The bullies are not always others, we are either

Cases of sexist harassment on French-speaking social networks are repeated. Reactions of surprise or support are also unchanged. But the harassers are not always others. Sometimes we too, remembers journalist Lucie Ronfaut in Numerama’s #Rule30 newsletter.

Honestly, I don’t know what else to write about cyberbullying. Each week brings its share of cases that are more violent and more similar to others. In this case, the last few days have been busy in this area:

– Internet users clamored for censorship due to the (voluntary) deactivation of an account targeting Sandrine Rousseau, playing on the confusion between the true words of the MP and the generally vulgar and offensive content. This is a technique called ” FemSpoofing“, which usually consists of pretending to be a feminist person with harsh words in order to laugh at it, or even fool other Internet users. On average, the account posts 400 tweet every month.

– French streamers reveal (a little) the constant harassment they are subjected to on Twitch. One of them, Ava Mind, shared a particularly striking quote in a voice note sent by a stranger, insulting her and suggesting she create pornographic content rather than ” pretend to be a geek for the poor sex“.

– Léna Situations, famous French influencer, who left Twitter in the past due to the harassment she often suffered there, became the victim of another wave of online hate. This time, these attacks were inspired by the upcoming opening of a restaurant bearing the image of his brand, offering vegan food.

Of course, these three situations alone do not sum up the concept of cyberbullying, which is a complex and protean phenomenon. It can affect public people as well as ordinary individuals, and it does not only affect women, although the fact of belonging to a vulnerable category increases the risks and determines the type of attacks ( a man is more often threatened with death than from rape, for example). But they show our impotence in front of online violence, and also our lack of understanding in front of their mechanics, even now.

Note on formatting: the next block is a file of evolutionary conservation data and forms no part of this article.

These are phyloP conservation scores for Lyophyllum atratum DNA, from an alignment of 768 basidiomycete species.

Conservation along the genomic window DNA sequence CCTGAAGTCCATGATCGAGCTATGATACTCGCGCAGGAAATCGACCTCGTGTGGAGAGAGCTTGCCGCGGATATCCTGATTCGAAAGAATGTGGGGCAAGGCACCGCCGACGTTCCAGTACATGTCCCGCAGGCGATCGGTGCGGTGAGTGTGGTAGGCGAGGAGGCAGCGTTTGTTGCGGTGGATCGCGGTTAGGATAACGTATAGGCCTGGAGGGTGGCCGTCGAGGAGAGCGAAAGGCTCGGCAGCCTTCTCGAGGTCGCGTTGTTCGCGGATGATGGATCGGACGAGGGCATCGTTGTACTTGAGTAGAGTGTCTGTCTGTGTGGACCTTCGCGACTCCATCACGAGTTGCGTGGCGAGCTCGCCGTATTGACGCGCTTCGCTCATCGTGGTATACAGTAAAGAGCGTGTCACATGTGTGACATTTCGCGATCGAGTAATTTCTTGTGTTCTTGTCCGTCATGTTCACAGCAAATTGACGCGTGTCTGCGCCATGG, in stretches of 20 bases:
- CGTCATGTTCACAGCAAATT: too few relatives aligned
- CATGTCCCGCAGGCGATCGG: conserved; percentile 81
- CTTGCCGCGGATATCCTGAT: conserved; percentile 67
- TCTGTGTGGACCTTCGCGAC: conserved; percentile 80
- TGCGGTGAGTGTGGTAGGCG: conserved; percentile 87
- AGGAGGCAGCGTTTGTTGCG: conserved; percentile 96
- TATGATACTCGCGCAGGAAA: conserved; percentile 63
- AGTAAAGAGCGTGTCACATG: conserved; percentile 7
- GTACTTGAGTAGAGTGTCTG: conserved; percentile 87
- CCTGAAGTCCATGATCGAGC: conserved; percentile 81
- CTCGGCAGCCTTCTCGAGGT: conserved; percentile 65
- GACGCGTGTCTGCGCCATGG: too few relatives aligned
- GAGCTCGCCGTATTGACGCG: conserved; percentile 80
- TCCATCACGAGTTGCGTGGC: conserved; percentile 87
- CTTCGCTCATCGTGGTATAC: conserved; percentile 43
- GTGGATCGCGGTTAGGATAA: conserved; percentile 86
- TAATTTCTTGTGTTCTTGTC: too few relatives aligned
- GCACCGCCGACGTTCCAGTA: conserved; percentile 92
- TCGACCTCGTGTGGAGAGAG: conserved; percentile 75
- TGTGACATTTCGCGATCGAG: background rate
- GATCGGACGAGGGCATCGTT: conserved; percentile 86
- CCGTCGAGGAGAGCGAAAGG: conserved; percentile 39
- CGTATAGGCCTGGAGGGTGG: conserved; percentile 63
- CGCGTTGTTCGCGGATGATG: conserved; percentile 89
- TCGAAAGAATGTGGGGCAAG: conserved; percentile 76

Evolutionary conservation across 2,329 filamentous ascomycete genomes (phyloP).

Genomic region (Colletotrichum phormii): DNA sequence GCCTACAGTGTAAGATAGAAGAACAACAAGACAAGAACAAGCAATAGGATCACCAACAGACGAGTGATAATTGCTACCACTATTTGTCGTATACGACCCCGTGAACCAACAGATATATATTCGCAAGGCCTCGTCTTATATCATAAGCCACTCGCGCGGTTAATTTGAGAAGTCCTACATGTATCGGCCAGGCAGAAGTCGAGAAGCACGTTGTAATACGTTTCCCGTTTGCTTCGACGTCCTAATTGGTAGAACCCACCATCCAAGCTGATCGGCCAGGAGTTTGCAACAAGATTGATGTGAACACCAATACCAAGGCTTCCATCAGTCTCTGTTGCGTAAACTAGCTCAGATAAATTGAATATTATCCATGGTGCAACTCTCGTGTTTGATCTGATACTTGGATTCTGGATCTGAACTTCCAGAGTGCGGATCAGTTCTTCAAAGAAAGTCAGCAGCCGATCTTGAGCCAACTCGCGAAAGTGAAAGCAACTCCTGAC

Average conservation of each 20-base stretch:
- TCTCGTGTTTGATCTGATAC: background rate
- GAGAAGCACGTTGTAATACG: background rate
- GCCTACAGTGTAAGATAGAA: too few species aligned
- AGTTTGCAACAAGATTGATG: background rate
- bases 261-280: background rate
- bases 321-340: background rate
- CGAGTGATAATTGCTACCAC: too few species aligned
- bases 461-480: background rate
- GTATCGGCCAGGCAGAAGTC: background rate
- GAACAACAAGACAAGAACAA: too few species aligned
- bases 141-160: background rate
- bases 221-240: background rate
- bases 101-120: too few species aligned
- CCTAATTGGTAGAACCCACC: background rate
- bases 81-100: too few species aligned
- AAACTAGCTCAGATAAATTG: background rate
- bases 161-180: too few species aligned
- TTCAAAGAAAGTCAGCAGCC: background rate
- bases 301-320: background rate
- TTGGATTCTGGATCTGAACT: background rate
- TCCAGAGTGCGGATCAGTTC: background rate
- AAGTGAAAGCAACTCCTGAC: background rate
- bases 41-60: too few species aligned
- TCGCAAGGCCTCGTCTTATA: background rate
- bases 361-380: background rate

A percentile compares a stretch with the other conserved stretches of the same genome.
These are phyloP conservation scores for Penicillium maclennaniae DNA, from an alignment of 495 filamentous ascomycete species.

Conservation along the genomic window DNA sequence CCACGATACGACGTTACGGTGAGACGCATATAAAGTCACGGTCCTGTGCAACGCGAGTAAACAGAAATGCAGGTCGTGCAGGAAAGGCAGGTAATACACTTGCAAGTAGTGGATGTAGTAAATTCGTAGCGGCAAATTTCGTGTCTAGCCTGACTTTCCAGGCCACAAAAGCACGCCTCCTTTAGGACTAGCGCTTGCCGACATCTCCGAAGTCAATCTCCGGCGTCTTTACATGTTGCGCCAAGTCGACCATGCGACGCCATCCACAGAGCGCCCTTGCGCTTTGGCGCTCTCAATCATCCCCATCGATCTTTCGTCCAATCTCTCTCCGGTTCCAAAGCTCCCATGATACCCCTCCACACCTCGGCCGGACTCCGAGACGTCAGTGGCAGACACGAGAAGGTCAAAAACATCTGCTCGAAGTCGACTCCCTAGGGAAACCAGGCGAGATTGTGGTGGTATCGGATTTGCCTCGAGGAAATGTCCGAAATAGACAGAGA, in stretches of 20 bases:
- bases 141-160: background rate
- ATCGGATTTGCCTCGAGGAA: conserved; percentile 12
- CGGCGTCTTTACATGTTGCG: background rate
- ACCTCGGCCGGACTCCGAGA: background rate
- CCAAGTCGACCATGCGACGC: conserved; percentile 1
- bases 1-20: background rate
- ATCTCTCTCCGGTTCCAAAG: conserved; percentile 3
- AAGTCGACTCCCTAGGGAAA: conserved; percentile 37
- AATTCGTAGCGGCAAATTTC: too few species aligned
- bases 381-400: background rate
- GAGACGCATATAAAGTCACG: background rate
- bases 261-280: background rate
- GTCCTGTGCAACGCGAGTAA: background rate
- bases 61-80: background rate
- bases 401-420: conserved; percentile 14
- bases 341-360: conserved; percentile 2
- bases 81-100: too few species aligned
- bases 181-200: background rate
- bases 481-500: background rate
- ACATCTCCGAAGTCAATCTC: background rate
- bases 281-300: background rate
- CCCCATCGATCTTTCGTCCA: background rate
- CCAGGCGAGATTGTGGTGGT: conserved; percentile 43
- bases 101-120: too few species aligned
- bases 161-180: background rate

Valérie Rey-Robert is an author (she mentions an excerpt from a TV show dating from 1987, where the cyclist Jeannie Longo suffered misogynistic criticism from colleagues)

Because it is not just cyberbullying that is repeated. We have our reactions, which are usually the same. we “hallucinating “In the face of this violence (as if they could still surprise us), we sent ” big supporters (this is a good intention, but it sounds a bit hollow in front of such a large and structured event) and above all, we are tempted to point the finger at a category of people. It’s the fault of trolls, incels and others” frustrated virgins“, to bored teenagers, etc. In short, we create a boundary between the harassers and ourselves. I don’t know if this argument is comforting for a victim of cyberbullying. However, what I do know is that this border does not exist.

This article is an excerpt from our weekly newsletter Rule30, published by Numerama. This is the issue of July 13, 2022. To subscribe for free, click here.

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Overcome your own clichés about online violence

I always return to this study of the IPSOS institute, published at the beginning of the year with the association Féministes contre le cyberharassement, which helped me overcome my own clichés about online violence. We have learned, for example, that 31% of the French say that they have been at the source of a situation of cyberviolence (23% if we exclude people who admit to searching their spouse’s phone without their permission). This proportion is higher among those under 35: 69% of young men surveyed admit to having committed online violence, and 61% of young women. More interestingly, we found that among the victims of repeated cyberbullying, 69% were also the source of this type of situation.